Attacks targeting cloud-based data nearly doubled in 2019 as companies shifted more of their valuable information off-premises and misconfigurations and other issues made it more vulnerable, according to the 2020 Verizon Data Breach Investigations Report. Observers expect the trend to continue this year.
The U.S. Treasury's Financial Crimes Enforcement Network is alerting financial institutions about surging COVID-19 themed scams and other "illicit activities," ranging from fraud involving the sale of fake cures, tests and vaccines to price gouging for supplies.
Although FBI technicians were able to gain access to data in two iPhones belonging to a Saudi national who killed three U.S. sailors at a military base in Pensacola, Florida, the Justice Department continues to criticize Apple's refusal to offer law enforcement a backdoor to its encrypted devices.
Business and security leaders accept that a hybrid workforce is the new norm - some staff members based in a central office and many others permanently working at home. But what new cybersecurity demands does this strategy present short-term and into 2021? Our expert panel shares insights.
Mphasis, the IT service management company, has made many adjustments to its risk management strategy - including wider use of multifactor authentication - as a result of more staff members working from home, says Sethu S. Raman, senior vice president and chief risk officer.
Covve Visual Network Ltd., a Cyprus-based app developer, acknowledges that it's the owner of 90GB of data - including tens of millions of records - that apparently was left exposed on an open Elasticsearch database. A portion of the data was posted on a forum for trading data leaks.
Besides hospitals and academic institutions, dozens of nonprofits, including nongovernmental organizations - or NGOs - around the world must protect their COVID-19 research and related activities from those seeking to steal data or disrupt their operations, says cyber risk management expert Stanley Mierzwa.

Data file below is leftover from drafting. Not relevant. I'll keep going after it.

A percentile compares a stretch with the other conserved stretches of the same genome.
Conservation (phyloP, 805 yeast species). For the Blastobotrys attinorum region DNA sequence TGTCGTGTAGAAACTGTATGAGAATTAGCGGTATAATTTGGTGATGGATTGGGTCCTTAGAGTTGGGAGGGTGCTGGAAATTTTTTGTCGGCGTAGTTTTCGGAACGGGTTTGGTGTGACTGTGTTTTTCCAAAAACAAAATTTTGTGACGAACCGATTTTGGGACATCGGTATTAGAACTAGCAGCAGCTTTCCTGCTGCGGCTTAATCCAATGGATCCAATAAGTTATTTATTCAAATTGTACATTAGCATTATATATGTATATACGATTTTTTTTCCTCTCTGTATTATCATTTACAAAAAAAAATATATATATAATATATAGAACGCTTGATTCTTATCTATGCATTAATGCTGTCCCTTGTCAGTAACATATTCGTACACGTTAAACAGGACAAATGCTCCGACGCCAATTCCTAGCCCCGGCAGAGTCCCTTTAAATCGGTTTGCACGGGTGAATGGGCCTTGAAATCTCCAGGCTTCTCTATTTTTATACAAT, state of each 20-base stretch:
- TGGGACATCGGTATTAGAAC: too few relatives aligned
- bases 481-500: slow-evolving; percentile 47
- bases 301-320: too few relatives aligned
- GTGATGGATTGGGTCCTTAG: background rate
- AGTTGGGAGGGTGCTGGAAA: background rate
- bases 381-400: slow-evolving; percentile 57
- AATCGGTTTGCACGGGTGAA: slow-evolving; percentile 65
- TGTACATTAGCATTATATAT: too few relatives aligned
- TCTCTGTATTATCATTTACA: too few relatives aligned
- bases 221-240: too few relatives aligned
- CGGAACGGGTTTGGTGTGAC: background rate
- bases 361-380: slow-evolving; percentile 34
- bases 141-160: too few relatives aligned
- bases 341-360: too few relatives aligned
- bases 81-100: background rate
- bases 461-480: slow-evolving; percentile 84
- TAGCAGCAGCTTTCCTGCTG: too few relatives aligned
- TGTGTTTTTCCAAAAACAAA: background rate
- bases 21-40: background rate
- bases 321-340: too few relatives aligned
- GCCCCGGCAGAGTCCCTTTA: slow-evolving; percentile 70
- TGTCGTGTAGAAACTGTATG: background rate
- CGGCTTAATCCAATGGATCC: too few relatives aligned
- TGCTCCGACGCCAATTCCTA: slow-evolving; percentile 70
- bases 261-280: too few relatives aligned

More ransomware-wielding gangs are not just crypto-locking victims' systems, but also stealing and threatening to leak data unless they get their demanded bitcoin ransom payoff. A growing number of security experts believe the strategy is leading more victims to pay.
Organizations must carefully re-examine their security procedures to make sure they're adequate for the new work-from-home environment during the COVID-19 crisis, says Shelton Newsham, a British law enforcement official who specializes in cybersecurity. He reviews key questions to ask.
Australia's Parliament passed a new law on Thursday to deal with a range of legal and privacy concerns arising from its quickly developed contact-tracing app, COVIDSafe. Misusing data and other offenses could garner a five-year prison sentence.
If an organization fails to stop a ransomware attack, how does it recover the data? Backups, of course, are essential. But Peter Marelas of Dell Technologies says organizations should have a well-developed strategy for backups because attackers are increasingly targeting those systems as well.
The latest edition of the ISMG Security Report discusses securing RDP to prevent ransomware attacks. Also featured: A look at three likely scenarios for the COVID19 pandemic, and an analysis of why we're still using PINs for certain card payments.
A sophisticated hacking group associated with the North Korean government that's been tied to a number of high-profile attacks, including WannaCry, is using three new malware variants, according to the U.S. Department of Homeland Security's Cybersecurity and Infrastructure Security Agency.